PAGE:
Cambridge, MA-based startup Amylyx Pharmaceuticals has been given charity backing to run its first in-human clinical trial for the biotech's oral combination ALS candidate AMX0035.
The biotech, which came into being back in 2013, has been handed a $2.96 million grant from the ALS Association and ALS Finding a Cure, which will go toward funding a Phase II trial for the drug.
This also builds on the $1.3 million it raised last November and the $600,000 from the ALS Finding a Cure Foundation and the Cure Alzheimer’s Fund.
The Phase II trial is set to be run by Massachusetts General Hospital; the startup’s scientific advisory board is in fact chaired by Dr. Rudolph Tanzi, director of the genetics and aging research unit at MGH.
AMX0035 is a combination of two meds: sodium phenylbutyrate and tauroursodeoxycholic acid. Sodium phenylbutyrate, also known as Buphenyl, is currently marketed by Horizon Pharma to help treat urea cycle disorders, while tauroursodeoxycholic acid is used in the treatment of certain liver diseases.
Speaking to FierceBiotech, Justin Klee, president and co-founder of Amylyx, said that in preclinical studies the company had seen “strong results” in cellular and animal models, “suggesting the two drugs work synergistically to reduce cell death and inflammation in multiple insult models mimicking some of the pathology observed in ALS.”
He admits that it is “certainly true that many drugs have shown some initial promise in the clinic only to fail in later stage trials,” but believes his company’s plans will put it on the path to success.
“Amylyx is addressing the clinical challenge in several ways: Our initial trial will be fairly large so that a signal from it will be relatively robust; and we are selecting a specific group of patients early on. There is some thinking that some trials have failed due to an inability to select the patients best able to benefit from the drugs.”
The trial, which is expected to begin later this year, will test the safety and tolerability of AMX0035, as well as functional outcomes.
Analysis of biomarkers of cell function, neuronal damage, and inflammation will be included as a major part of the trial, along with a new measure of muscle strength that has been shown to be related with disease progression.
Joshua Cohen, CEO of the biotech, tells FierceBiotech that while this is the first time the cocktail treatment will enter the clinic, they already have more than just hope that it will perform.
Cohen explains: “So in a sense while it is a first-in-patient there is prior clinical data in this population at least on the individual agents. We expect the combination will, however, perform significantly better than either agent alone.
“Because of this, it makes sense to go directly into a fairly large trial that could show efficacy. We are, however, still finalizing the trial details and will update on these at a later point.
“Some of the exciting aspects of the trial we can share include a ‘piloting’ of a central IRB for the study. This will be the first ALS study to use this and should accelerate future study start times and reporting cycles. We are including a novel functional endpoint, ATLIS, which may be able to improve the ability to measure ALS.
“We are also including biomarkers for cell death and neuroinflammation which have yet to be studied in such a large therapeutic trial. Amylyx is treating a specific group of patients which were selected to improve the homogeneity of the patient population and the ability to measure an effect.”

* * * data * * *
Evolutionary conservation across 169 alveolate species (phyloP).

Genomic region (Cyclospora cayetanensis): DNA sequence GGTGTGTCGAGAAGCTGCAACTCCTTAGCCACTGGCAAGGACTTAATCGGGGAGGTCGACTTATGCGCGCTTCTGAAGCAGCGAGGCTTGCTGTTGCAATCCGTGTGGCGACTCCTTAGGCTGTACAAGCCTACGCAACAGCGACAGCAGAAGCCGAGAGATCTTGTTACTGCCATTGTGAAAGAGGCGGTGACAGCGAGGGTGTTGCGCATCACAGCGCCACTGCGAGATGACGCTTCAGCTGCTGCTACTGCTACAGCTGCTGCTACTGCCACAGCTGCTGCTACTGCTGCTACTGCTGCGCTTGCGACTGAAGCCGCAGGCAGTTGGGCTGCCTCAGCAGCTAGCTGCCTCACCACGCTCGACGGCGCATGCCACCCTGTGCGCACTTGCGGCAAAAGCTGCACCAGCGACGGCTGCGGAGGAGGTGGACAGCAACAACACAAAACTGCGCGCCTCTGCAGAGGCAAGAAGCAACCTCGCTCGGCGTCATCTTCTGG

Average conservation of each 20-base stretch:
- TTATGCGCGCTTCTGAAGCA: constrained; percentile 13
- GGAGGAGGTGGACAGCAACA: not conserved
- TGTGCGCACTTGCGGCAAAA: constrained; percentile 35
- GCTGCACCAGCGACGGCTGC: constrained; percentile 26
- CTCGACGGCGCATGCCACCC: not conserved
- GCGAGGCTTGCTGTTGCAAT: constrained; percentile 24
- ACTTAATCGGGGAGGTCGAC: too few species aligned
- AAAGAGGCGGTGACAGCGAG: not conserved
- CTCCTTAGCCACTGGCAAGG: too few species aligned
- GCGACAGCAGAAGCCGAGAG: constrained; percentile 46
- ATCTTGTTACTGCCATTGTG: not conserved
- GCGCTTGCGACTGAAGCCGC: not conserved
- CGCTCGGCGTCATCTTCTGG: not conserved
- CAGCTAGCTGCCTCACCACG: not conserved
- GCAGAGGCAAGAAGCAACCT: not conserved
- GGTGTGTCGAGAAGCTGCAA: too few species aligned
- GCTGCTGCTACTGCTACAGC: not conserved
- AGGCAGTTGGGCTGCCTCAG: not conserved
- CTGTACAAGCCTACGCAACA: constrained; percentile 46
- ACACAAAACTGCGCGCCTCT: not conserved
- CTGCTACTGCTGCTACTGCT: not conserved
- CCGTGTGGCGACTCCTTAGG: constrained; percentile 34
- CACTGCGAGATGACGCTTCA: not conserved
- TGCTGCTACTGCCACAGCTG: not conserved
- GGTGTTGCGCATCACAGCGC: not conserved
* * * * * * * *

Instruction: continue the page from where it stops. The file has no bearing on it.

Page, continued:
On the business side, Cohen did not say that the company was looking to go public right now.
“Amylyx is focused on the current financing to support our upcoming clinical trial,” he said. “We will keep our options open but our strategy at this time is to run a top-quality trial and if that is successful, I think we will have many options.”
But Klee admitted that the biotech would need more external investment to fund its future. He said the company is grateful for the grant financing from ALSA and ALS Finding a Cure, something which “will cover the majority of the costs of the trial.”
But he said additional financing “will be necessary to support us through the end of the trial and complete additional projects, which we will need to have in place to support our development if the trial is successful.”
He added that the biotech is currently in the process of closing a Series A financing to support this trial and “will be excited to update on it shortly.”
Amyotrophic lateral sclerosis (ALS), also known as Lou Gehrig’s disease, is a progressive neurodegenerative disorder that causes muscle weakness, paralysis, and ultimately, respiratory failure.
Most people with ALS live 2 to 5 years after their first signs of disease. About 10% of people with ALS survive at least 10 years. Currently only one med is on the market for the condition--Rilutek (riluzole)--which works by stopping the release of glutamate. The drug however only extends survival by around 2 to 3 months.
There have been a number of research setbacks in this difficult-to-treat therapy area. Most recently in May of this year, stem cell biotech Neuralstem ($CUR) said it was to ax staff across all divisions to save cash after data for its ALS candidate NSI-566 was found to be weaker than first thought.
There was also initial hope that small biotech Genervon and its candidate GM604 had shown some efficacy in an early trial of a dozen patients after some loud noises were made by the company, but strong data were never released, and some questioned its case for efficacy given the smallness of the study.
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